Shocking Miss Pilgrim, The (1947):

The Shocking Miss Pilgrim is a 1947 American musical comedy film in Technicolor written and directed by George Seaton, and starring Betty Grable and Dick Haymes.
The screenplay, based on a story by Frederica Sagor Maas and Ernest Maas, focuses on a young typist who becomes involved in the Women’s Suffrage movement in 1874. The songs were composed by George and Ira Gershwin. Marilyn Monroe made her film debut as an uncredited voice as a telephone operator.

Cynthia Pilgrim (Betty Grable) is the top typewriting student of the first graduating class of the Packard Business College in New York City, and as such she is offered a position with the Pritchard Shipping Company in Boston. There, she finds an office of men overseen by office manager Mr. Saxon (Gene Lockhart). When Cynthia introduces herself to company co-owner John Pritchard (Dick Haymes), he tells her he thought all expert typists were male and his policy is to hire only men. Cynthia asks for an opportunity to prove she’s as efficient as her male counterparts, but John refuses and offers her train fare back to New York.
John’s Aunt Alice (Anne Revere), an avowed suffragette, has the controlling interest in the company and insists that Cynthia be given a chance. Cynthia finds lodgings at Catherine Dennison’s (Elizabeth Patterson) boarding house, where she meets an eclectic group of tenants, including poet Leander Woolsey (Allyn Joslyn), artist Michael Michael (Arthur Shields), and musician Herbert Jothan (Charles Kemper).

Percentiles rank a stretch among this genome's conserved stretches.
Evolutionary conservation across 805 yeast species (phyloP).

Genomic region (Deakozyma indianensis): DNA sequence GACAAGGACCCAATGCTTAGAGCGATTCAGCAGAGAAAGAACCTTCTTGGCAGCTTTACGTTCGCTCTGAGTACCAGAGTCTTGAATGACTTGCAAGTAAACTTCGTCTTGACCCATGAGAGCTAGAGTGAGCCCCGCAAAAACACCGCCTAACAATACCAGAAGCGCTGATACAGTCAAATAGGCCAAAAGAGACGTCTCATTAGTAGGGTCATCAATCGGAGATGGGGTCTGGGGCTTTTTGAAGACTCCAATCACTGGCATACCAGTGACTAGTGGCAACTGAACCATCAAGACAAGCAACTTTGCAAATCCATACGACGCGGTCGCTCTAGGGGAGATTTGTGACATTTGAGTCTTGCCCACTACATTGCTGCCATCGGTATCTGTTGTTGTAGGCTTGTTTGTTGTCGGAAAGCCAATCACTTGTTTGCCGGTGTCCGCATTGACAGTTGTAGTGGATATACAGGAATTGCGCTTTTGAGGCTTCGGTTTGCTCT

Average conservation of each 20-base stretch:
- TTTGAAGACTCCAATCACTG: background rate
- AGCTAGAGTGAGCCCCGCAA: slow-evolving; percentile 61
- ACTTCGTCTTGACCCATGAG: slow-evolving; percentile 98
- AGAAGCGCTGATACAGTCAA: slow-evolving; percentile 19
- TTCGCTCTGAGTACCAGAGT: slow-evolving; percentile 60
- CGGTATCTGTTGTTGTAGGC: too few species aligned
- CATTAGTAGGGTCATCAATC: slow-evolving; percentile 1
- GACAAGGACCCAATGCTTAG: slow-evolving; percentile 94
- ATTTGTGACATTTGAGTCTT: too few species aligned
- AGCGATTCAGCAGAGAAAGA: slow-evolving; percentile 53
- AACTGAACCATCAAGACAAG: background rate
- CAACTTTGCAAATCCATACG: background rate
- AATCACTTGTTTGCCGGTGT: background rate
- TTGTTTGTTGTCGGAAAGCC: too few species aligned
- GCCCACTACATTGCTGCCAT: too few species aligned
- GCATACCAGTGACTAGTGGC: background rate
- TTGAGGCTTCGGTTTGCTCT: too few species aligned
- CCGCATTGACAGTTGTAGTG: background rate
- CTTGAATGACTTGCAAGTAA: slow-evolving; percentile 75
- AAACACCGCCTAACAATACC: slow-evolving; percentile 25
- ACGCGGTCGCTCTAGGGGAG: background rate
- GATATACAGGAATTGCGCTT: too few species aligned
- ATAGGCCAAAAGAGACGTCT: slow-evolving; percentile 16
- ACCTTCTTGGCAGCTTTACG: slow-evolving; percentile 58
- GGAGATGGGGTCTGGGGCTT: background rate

John invites Cynthia to dinner but she prefers not to socialize with her employer. She does allow him to escort her to one of his aunt’s rallies, where she impresses the other women, despite John Pritchard standing up from the audience and asking her some awkward questions about management and labor getting closer together. When John’s mother asks her to dine with them on the evening of the Regimental Ball, Cynthia feels she won’t fit in with the woman’s social circle, so her rooming house companions coach her on how to behave unpleasantly, thinking the mother would be a snob. Cynthia is delighted to discover their efforts were unnecessary, because Mrs. Pritchard proves to be down-to-earth and a supporter of Cynthia’s desire to be treated equally in the workplace.
John begins to date Cynthia, and eventually they become engaged. He tries to persuade her to give up her involvement in the suffrage movement, but she insists she cannot abandon such a worthy cause. They break their engagement and she is fired from her job, but none of the people hired by Mr. Saxon to replace her please Mr. Pritchard. He and John go, in desperation, to a local school to find yet another candidate for the position. There, John discovers that its general manager is Cynthia, and the two are reunited in business as well as in love.